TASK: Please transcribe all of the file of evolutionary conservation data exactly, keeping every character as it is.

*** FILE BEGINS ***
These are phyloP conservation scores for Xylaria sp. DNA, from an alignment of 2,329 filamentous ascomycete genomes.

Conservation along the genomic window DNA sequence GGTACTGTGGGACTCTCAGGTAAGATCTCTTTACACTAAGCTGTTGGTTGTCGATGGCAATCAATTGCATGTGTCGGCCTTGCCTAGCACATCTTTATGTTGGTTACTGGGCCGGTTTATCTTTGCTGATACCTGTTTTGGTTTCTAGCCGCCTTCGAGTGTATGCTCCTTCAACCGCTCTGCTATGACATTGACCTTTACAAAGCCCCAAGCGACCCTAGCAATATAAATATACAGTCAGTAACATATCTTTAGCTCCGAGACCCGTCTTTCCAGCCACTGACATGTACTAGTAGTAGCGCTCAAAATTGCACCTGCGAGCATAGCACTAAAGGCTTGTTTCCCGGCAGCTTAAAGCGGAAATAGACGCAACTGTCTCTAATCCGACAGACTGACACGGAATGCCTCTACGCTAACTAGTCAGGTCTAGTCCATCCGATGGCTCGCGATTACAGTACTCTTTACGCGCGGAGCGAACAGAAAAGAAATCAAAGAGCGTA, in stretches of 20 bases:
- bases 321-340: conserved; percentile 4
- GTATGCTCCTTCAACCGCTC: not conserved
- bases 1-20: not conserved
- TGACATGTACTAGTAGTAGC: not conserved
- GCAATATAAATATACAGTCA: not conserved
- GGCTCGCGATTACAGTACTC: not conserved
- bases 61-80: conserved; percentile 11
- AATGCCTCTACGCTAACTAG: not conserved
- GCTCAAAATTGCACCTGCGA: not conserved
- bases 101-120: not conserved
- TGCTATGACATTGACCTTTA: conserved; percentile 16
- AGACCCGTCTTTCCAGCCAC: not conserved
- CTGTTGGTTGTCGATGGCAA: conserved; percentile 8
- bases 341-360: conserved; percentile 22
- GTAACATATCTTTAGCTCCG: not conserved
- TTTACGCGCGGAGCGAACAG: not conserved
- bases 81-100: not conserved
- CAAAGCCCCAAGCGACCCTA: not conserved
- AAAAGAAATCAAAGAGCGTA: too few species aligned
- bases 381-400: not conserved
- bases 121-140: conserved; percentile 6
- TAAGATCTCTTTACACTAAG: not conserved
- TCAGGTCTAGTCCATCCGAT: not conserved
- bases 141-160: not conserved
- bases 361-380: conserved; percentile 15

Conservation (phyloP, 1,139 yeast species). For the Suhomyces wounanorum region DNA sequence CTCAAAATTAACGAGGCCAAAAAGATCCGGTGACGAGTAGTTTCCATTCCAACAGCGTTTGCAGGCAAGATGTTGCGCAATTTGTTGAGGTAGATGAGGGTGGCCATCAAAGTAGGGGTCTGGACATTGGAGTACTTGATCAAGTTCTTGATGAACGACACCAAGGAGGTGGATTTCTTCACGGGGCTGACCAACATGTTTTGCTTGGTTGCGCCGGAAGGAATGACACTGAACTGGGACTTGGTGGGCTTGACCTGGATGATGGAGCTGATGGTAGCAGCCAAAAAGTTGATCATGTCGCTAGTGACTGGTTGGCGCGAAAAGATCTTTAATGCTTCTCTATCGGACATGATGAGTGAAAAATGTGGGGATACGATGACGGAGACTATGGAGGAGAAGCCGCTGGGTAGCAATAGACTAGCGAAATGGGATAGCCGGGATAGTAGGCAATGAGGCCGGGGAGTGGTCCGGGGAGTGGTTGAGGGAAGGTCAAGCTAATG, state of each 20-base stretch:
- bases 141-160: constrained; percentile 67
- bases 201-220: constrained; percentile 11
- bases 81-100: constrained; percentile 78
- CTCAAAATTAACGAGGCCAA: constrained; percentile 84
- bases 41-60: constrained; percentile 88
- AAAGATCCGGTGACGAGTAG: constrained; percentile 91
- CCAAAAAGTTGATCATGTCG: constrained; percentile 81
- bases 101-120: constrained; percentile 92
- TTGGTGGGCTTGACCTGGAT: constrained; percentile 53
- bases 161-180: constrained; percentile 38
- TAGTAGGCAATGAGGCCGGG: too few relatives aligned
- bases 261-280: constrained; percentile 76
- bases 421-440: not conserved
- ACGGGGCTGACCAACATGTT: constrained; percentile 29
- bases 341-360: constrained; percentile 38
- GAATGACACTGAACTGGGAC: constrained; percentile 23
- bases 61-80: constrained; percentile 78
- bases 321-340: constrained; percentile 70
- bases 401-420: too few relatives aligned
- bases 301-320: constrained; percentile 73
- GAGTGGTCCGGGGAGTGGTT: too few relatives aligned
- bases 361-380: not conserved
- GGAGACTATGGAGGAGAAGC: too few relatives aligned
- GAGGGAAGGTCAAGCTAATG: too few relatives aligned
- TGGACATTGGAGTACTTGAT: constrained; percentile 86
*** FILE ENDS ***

These are phyloP conservation scores for Xylaria sp. DNA, from an alignment of 2,329 filamentous ascomycete genomes.

Conservation along the genomic window DNA sequence GGTACTGTGGGACTCTCAGGTAAGATCTCTTTACACTAAGCTGTTGGTTGTCGATGGCAATCAATTGCATGTGTCGGCCTTGCCTAGCACATCTTTATGTTGGTTACTGGGCCGGTTTATCTTTGCTGATACCTGTTTTGGTTTCTAGCCGCCTTCGAGTGTATGCTCCTTCAACCGCTCTGCTATGACATTGACCTTTACAAAGCCCCAAGCGACCCTAGCAATATAAATATACAGTCAGTAACATATCTTTAGCTCCGAGACCCGTCTTTCCAGCCACTGACATGTACTAGTAGTAGCGCTCAAAATTGCACCTGCGAGCATAGCACTAAAGGCTTGTTTCCCGGCAGCTTAAAGCGGAAATAGACGCAACTGTCTCTAATCCGACAGACTGACACGGAATGCCTCTACGCTAACTAGTCAGGTCTAGTCCATCCGATGGCTCGCGATTACAGTACTCTTTACGCGCGGAGCGAACAGAAAAGAAATCAAAGAGCGTA, in stretches of 20 bases:
- bases 321-340: conserved; percentile 4
- GTATGCTCCTTCAACCGCTC: not conserved
- bases 1-20: not conserved
- TGACATGTACTAGTAGTAGC: not conserved
- GCAATATAAATATACAGTCA: not conserved
- GGCTCGCGATTACAGTACTC: not conserved
- bases 61-80: conserved; percentile 11
- AATGCCTCTACGCTAACTAG: not conserved
- GCTCAAAATTGCACCTGCGA: not conserved
- bases 101-120: not conserved
- TGCTATGACATTGACCTTTA: conserved; percentile 16
- AGACCCGTCTTTCCAGCCAC: not conserved
- CTGTTGGTTGTCGATGGCAA: conserved; percentile 8
- bases 341-360: conserved; percentile 22
- GTAACATATCTTTAGCTCCG: not conserved
- TTTACGCGCGGAGCGAACAG: not conserved
- bases 81-100: not conserved
- CAAAGCCCCAAGCGACCCTA: not conserved
- AAAAGAAATCAAAGAGCGTA: too few species aligned
- bases 381-400: not conserved
- bases 121-140: conserved; percentile 6
- TAAGATCTCTTTACACTAAG: not conserved
- TCAGGTCTAGTCCATCCGAT: not conserved
- bases 141-160: not conserved
- bases 361-380: conserved; percentile 15

Conservation (phyloP, 1,139 yeast species). For the Suhomyces wounanorum region DNA sequence CTCAAAATTAACGAGGCCAAAAAGATCCGGTGACGAGTAGTTTCCATTCCAACAGCGTTTGCAGGCAAGATGTTGCGCAATTTGTTGAGGTAGATGAGGGTGGCCATCAAAGTAGGGGTCTGGACATTGGAGTACTTGATCAAGTTCTTGATGAACGACACCAAGGAGGTGGATTTCTTCACGGGGCTGACCAACATGTTTTGCTTGGTTGCGCCGGAAGGAATGACACTGAACTGGGACTTGGTGGGCTTGACCTGGATGATGGAGCTGATGGTAGCAGCCAAAAAGTTGATCATGTCGCTAGTGACTGGTTGGCGCGAAAAGATCTTTAATGCTTCTCTATCGGACATGATGAGTGAAAAATGTGGGGATACGATGACGGAGACTATGGAGGAGAAGCCGCTGGGTAGCAATAGACTAGCGAAATGGGATAGCCGGGATAGTAGGCAATGAGGCCGGGGAGTGGTCCGGGGAGTGGTTGAGGGAAGGTCAAGCTAATG, state of each 20-base stretch:
- bases 141-160: constrained; percentile 67
- bases 201-220: constrained; percentile 11
- bases 81-100: constrained; percentile 78
- CTCAAAATTAACGAGGCCAA: constrained; percentile 84
- bases 41-60: constrained; percentile 88
- AAAGATCCGGTGACGAGTAG: constrained; percentile 91
- CCAAAAAGTTGATCATGTCG: constrained; percentile 81
- bases 101-120: constrained; percentile 92
- TTGGTGGGCTTGACCTGGAT: constrained; percentile 53
- bases 161-180: constrained; percentile 38
- TAGTAGGCAATGAGGCCGGG: too few relatives aligned
- bases 261-280: constrained; percentile 76
- bases 421-440: not conserved
- ACGGGGCTGACCAACATGTT: constrained; percentile 29
- bases 341-360: constrained; percentile 38
- GAATGACACTGAACTGGGAC: constrained; percentile 23
- bases 61-80: constrained; percentile 78
- bases 321-340: constrained; percentile 70
- bases 401-420: too few relatives aligned
- bases 301-320: constrained; percentile 73
- GAGTGGTCCGGGGAGTGGTT: too few relatives aligned
- bases 361-380: not conserved
- GGAGACTATGGAGGAGAAGC: too few relatives aligned
- GAGGGAAGGTCAAGCTAATG: too few relatives aligned
- TGGACATTGGAGTACTTGAT: constrained; percentile 86